'He, who to Fame's immortal seat would climb,
 Must traverse rugged paths and rocks sublime;
 Regardless of defeat pursue his way,
 Nor flinch, till perseverance gains the day.'"

"Ah, woe is me!" cried the niece;" what! my uncle a poet too! he knows everything; nothing comes amiss to him. I will lay a wager that, if he had a mind to turn mason, he would build a house with as much ease as a bird-cage." "I assure you, niece," answered Don Quixote, "that if these knightly thoughts did not employ all my senses, there is nothing I could not do, nor any curious art but what I could turn my hand to, especially bird-cages and tooth-picks."(140)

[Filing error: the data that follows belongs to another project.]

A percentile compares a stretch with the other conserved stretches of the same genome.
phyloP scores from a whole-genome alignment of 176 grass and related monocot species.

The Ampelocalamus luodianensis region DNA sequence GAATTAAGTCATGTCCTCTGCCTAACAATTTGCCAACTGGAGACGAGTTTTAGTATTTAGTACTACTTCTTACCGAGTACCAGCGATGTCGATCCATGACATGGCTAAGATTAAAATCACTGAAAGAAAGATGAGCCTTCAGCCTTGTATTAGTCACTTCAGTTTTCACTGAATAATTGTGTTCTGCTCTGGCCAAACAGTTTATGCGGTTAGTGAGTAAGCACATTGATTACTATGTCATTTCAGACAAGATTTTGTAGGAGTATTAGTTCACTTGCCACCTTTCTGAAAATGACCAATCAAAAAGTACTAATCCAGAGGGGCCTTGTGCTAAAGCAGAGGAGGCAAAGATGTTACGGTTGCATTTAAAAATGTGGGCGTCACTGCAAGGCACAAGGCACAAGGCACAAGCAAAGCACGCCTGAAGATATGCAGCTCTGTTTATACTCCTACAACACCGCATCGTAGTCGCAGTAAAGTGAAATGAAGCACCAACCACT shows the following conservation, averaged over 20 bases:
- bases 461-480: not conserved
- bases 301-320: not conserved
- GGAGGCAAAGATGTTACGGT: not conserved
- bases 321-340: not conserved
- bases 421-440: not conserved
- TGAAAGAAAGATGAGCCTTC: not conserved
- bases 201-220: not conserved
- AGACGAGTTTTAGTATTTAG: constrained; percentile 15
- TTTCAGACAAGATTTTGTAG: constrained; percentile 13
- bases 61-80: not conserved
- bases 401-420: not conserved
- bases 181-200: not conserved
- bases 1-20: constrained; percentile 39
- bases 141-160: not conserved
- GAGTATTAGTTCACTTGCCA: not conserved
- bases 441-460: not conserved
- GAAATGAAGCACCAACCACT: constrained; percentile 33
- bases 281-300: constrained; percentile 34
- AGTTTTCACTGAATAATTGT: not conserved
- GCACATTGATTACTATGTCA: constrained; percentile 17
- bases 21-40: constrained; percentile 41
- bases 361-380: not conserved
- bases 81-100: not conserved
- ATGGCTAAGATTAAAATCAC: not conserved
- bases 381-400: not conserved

By this time there was knocking at the door, and upon asking who is there? Sancho Panza answered, "It is I." The housekeeper no sooner -[321]- knew his voice, but she ran to hide herself, so much she abhorred the sight of him. The niece let him in, and his master Don Quixote went out and received him with open arms; and they two, being locked up together in the knight's chamber, held another dialogue, not a jot inferior to the former.


Gavilan College celebrates 400 years of Don Quijote

Don Quixote de la Mancha, translated by Charles Jarvis

Gavilan Spanish Questions or comments Bibliographic Record Index page Previous page Top Next page